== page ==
New and more complex cocktails of chemical and pharmaceutical products entering the water system have been a challenge for the industry. Peter Behnisch of BioDetection Systems in the Netherlands talked through new bio-diagnostics tools that offer a quicker, easier method of measuring micro-pollutants and threats to human health and the environment.

University of Santiago de Compostela research demonstrated how micro-pollutants can be more effectively removed by using an enzyme-catalysed reaction as an additional stage in the treatment process. Risks from phosphorus levels are emphasised in the Water Framework Directive, and work has been carried out on comparing the range of technologies available: those based on coagulants and clarification processes (with a high chemical content), and from circular economy like nanoparticle embedded ion exchange and immobilised algae bioreactors, as presented by Pete Vale from Severn Trent Water.

There’s also the issue of environmental performance of wastewater treatment plants in general. One project explained how it’s possible to measure the release of nitrous oxide gas during the nitrogen removal process, and methods for lowering emission levels.

The international problem of increasing water demand and scarcity demands new solutions for re-use of wastewater. Research from Spain into cleaning wastewater using sustainable algae ponds alongside anaerobic digestion systems showed successful results from a 10-hectare demonstration site. The pilot included testing of the full approach from growth of the algae to harvesting and processing, which showed not only effective purification but also the potential to capture biogas as part of the process of harvesting the microalgae, which can then be transformed into methane, as key project lead by Frank Rogalla (Aqualia, Spain). A workshop was held on the ENERWATER initiative, an H2020 EU-funded scheme to develop and test a standard methodology for continuously assessing and improving overall energy performance the ultimate aim being to encourage widespread industry adoption, shape future legislation and help meet overall national energy reduction objectives (www.enerwater.eu).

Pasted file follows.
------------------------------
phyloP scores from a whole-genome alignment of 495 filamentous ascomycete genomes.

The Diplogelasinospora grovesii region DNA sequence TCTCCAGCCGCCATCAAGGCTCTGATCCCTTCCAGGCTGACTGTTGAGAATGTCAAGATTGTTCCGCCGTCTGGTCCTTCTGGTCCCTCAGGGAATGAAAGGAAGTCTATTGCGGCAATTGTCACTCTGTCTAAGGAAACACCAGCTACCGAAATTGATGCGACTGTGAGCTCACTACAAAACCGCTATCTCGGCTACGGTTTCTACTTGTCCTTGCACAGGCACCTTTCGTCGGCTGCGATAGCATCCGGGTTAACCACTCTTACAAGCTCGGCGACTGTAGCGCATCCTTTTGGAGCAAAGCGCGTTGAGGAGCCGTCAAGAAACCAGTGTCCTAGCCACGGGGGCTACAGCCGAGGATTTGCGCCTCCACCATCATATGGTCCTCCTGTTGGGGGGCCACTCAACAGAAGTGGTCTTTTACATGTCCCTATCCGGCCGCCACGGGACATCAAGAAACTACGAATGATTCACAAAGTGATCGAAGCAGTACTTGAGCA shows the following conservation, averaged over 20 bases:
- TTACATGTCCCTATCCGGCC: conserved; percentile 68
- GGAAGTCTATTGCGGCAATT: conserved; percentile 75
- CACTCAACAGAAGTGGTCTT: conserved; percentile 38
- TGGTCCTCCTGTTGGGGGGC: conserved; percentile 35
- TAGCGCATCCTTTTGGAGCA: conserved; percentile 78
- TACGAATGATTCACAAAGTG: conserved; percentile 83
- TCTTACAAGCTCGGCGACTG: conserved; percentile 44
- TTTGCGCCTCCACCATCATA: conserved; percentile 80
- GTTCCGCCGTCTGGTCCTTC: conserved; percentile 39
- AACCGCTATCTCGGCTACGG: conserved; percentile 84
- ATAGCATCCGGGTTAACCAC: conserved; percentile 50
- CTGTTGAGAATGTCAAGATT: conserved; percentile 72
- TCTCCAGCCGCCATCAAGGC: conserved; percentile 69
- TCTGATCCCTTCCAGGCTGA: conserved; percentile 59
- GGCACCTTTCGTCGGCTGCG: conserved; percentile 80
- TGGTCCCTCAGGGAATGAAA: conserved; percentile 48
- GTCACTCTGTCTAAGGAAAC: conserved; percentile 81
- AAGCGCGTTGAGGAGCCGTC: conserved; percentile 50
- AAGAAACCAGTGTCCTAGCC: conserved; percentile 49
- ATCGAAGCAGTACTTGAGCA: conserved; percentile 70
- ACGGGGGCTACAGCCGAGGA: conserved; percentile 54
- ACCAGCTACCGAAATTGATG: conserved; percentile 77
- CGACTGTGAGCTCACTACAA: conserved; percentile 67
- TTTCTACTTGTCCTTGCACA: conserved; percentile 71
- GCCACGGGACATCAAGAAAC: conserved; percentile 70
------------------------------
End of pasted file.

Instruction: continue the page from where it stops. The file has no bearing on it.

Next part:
The sector needs to be delivering innovations like these now, and that means more collaboration across industry and academia and rapid progress in application, making sure the economic aspects - capital and operational costs - are a constant element in new thinking and how research evidence is presented.

About the Author: Dr Ana Soares is Senior Lecturer in Biological Engineering at the Cranfield Water Science Institute, Cranfield University. She was conference chair of ecoSTP16. Detailed information on the innovations presented at ecoSTP16 can be found at www.ecostp2016.com

Topic: Innovation , Treatment
Tags: wastewater , Innovation , circular economy